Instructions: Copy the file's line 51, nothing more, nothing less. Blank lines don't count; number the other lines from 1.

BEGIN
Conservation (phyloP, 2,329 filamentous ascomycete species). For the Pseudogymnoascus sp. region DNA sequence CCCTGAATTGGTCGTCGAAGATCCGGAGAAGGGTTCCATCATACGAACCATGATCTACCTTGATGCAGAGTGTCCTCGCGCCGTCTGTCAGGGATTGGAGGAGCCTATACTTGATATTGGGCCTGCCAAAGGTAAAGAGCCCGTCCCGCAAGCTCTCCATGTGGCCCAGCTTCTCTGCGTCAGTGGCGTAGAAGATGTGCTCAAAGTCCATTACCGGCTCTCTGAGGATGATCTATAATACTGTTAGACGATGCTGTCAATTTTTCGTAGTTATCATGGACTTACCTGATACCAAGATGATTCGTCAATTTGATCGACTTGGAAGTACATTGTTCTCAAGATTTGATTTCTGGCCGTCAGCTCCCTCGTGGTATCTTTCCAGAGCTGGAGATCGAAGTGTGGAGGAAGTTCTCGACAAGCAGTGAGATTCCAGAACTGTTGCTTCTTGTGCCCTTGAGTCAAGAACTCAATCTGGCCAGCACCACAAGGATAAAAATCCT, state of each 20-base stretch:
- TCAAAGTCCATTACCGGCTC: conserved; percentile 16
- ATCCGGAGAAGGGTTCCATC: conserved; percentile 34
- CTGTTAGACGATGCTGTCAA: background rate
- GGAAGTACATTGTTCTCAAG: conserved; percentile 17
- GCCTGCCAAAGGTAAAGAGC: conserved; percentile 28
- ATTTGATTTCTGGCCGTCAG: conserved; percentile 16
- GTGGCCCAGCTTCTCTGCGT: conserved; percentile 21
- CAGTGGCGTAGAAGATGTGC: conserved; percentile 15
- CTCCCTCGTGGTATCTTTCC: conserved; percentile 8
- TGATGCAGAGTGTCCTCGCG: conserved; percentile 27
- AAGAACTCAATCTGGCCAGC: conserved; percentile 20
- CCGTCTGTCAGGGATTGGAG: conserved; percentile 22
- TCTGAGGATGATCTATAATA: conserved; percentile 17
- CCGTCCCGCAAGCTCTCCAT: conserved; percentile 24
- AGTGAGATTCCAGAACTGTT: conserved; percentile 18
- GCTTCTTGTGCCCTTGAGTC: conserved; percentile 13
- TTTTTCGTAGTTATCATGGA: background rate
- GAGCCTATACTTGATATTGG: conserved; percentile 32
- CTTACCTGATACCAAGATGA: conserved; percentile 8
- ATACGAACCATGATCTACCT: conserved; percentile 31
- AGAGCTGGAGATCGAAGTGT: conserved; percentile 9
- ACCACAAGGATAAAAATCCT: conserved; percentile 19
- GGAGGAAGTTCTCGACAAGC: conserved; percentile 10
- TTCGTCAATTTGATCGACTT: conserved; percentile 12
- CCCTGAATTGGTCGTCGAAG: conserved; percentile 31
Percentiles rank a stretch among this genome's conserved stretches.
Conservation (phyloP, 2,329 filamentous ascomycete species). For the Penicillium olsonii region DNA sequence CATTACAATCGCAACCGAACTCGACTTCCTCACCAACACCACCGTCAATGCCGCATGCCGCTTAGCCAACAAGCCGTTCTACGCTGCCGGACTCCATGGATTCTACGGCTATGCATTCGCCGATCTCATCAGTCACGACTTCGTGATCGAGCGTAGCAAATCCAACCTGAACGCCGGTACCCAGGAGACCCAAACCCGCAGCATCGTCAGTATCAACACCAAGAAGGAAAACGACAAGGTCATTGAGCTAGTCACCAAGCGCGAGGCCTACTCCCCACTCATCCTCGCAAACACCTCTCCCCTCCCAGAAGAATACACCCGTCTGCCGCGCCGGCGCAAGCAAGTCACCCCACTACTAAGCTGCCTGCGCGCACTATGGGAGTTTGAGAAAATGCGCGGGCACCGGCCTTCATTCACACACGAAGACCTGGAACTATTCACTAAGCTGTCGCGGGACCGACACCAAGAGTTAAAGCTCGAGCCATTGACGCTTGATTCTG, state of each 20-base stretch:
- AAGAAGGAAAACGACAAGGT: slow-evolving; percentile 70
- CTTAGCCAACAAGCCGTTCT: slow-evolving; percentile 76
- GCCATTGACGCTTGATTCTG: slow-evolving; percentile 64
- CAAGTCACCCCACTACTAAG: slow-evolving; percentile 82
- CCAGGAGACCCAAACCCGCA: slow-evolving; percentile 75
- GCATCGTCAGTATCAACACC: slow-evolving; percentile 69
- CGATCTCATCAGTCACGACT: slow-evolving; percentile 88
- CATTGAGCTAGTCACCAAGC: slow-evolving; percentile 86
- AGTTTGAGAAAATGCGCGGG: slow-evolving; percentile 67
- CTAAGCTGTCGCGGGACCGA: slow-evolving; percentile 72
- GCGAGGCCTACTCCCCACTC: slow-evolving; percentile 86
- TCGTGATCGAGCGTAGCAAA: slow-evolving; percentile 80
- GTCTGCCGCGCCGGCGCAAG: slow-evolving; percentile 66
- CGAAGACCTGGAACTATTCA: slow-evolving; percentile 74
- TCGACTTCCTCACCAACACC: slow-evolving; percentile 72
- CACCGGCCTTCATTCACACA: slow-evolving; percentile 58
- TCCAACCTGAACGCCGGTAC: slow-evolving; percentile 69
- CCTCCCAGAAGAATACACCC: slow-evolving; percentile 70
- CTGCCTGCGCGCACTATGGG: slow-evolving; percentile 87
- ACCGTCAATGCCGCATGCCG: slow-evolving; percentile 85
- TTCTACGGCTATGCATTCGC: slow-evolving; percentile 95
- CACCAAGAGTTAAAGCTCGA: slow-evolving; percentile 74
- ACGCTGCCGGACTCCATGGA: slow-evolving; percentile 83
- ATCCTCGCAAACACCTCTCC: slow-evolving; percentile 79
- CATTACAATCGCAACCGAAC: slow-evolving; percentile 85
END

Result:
- ACGCTGCCGGACTCCATGGA: slow-evolving; percentile 83